• front-line behaviour – the dealing with the customer
  • customer relation capability – how to keep a customer
  • market learning capability – pick up on signals of change

Targeting strategies can be mass marketing, niche or multi-segment strategy.
What is so different about B2B marketing?

  • customers are relatively more important – there are less and bigger ones
  • the customer has a customer – demand is indirect
  • buyers are professional and use more complex procedures for a purchase
  • decision making units

On this last item: a DMU can be diverse and very hard to reach: a person can have a role as buyer, influencer, decider, user, gatekeeper, prescriber etc. What is important is to find the most important in the buying process. This is defined by who benefits the most of a transaction. The best segmentation you can make is by decision maker.

Push and Pull: as a marketing manager you might decide to change the DMU to influence, and move from a push to a pull strategy.

Back to the segmentation: for B2B this is a good additional segmentation:

  • Company technology
  • Product and brand-use status
  • Customer capabilities (how sophisticated is the customer)
  • Product application
  • Benefits sought
  • Manifest needs, latent needs: sometimes you can segment and target according to needs that the customer does not even knew he had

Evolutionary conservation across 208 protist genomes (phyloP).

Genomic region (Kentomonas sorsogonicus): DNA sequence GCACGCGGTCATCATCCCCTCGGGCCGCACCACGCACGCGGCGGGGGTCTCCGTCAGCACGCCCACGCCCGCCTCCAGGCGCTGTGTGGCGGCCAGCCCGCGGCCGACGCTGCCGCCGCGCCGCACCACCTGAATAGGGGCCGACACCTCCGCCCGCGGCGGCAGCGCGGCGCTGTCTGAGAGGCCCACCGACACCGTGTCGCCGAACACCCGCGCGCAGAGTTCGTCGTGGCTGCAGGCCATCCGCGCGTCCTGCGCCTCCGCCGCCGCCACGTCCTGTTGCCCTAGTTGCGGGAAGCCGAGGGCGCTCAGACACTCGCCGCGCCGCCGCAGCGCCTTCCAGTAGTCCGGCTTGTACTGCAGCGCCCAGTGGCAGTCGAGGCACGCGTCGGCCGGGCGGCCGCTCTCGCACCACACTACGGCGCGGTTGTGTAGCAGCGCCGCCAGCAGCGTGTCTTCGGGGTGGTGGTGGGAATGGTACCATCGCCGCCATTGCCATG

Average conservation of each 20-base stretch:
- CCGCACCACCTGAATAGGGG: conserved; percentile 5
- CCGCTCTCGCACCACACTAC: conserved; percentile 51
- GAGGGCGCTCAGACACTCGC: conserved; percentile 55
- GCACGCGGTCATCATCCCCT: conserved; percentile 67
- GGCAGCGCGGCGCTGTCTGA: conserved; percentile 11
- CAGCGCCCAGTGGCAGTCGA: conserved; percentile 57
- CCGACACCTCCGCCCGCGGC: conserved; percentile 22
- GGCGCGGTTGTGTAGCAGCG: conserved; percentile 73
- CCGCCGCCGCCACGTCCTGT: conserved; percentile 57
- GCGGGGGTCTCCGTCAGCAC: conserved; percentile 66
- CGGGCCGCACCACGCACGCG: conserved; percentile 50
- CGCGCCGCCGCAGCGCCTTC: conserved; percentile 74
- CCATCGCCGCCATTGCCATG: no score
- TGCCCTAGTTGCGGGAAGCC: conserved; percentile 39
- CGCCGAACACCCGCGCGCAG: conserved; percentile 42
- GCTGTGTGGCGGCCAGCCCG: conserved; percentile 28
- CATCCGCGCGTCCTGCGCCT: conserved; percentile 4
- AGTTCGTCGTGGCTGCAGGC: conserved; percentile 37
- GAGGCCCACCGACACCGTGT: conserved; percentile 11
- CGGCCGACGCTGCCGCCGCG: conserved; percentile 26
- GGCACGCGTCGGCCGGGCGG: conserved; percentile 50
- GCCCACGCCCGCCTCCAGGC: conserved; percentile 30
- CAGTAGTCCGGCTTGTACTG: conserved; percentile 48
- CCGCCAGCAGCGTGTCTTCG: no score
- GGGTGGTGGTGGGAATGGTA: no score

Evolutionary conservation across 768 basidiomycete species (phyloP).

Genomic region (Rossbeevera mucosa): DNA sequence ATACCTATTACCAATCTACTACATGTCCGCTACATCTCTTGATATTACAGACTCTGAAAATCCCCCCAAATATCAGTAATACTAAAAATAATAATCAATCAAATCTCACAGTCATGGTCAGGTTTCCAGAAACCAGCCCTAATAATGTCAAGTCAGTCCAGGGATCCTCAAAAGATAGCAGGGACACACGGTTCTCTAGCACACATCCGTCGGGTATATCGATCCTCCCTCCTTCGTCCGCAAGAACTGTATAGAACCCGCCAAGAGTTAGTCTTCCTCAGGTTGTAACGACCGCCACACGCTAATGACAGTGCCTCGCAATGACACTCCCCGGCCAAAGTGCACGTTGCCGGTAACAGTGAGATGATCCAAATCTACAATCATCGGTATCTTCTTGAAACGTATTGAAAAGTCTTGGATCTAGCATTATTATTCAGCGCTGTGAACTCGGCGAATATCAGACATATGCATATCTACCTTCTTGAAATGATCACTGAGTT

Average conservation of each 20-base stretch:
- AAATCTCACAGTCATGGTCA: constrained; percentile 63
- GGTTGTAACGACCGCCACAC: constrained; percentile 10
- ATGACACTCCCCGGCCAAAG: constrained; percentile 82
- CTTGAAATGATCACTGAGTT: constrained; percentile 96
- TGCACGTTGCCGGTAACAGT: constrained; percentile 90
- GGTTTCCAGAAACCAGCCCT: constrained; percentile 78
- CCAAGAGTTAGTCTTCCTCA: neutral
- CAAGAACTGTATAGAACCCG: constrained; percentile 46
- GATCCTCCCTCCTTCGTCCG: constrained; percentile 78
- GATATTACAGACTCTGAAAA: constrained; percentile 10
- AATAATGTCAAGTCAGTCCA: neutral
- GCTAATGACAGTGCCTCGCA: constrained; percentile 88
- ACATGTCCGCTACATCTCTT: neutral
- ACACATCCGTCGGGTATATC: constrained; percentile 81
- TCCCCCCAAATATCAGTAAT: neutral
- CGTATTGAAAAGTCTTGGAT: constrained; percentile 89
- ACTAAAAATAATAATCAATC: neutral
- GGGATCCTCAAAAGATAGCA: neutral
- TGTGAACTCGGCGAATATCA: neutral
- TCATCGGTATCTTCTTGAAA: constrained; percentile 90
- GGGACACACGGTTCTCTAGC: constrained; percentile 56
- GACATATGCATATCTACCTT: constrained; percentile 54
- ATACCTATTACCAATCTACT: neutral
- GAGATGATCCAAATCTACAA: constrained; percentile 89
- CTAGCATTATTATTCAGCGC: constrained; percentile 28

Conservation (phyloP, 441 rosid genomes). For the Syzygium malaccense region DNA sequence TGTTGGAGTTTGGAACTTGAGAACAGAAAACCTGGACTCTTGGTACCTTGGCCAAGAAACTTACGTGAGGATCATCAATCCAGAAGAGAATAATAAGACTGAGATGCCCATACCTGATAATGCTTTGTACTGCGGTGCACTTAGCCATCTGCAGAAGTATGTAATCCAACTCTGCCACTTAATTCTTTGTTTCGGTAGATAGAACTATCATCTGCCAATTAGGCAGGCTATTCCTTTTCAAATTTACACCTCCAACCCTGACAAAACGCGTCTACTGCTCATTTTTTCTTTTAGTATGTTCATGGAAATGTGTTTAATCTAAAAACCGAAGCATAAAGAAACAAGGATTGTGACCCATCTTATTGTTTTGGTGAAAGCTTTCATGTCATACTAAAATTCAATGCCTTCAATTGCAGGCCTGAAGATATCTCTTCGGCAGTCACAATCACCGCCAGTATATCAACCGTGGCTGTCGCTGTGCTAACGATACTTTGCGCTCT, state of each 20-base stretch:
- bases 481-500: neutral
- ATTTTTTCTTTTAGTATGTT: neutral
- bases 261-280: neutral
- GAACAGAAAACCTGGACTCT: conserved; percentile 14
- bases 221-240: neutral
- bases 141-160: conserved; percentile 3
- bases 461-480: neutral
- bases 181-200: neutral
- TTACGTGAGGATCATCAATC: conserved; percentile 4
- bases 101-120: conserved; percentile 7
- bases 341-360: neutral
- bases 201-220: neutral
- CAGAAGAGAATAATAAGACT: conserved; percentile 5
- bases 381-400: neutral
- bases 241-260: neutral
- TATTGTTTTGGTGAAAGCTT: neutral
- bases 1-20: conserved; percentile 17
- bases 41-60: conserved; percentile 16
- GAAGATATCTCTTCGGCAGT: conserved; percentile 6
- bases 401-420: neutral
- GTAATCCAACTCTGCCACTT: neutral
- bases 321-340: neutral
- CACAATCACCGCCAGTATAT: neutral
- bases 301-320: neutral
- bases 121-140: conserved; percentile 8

After segmentation, let’s look at these 3 levels:

  1. Features: which are the features the company has and can offer
  2. Benefits: What benefits do the above-mentioned features bring to your customer. Which features are irrelevant to the customer?
  3. Values: Understand what the above is worth to your customer

Finally there are three ways to do a value proposition. From less to more effective:

  1. All benefits are listed in a value proposition to a customer
  2. Favourable points of difference: comparing to the competition, the company lists the most favourable benefits to the customer
  3. Resonating focus: you bring out the one point with the greatest customer value. This obviously presumes a correct segmentation, a very well understood set of values of the customer and flawless communication.
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What you should remember from a marketing course

Recently I have been getting a marketing course, here are the most important concepts.

  • Single most important concept in marketing: the process and implementation  of segmenting, targeting and positioning. This should be done on your entire market, not just the customers you have.


Segmentation means grouping customers on similar parameters. Groups should be big enough to matter, small enough to be distinct, collectively exhausting and mutually exclusive. Possible segmentation could be: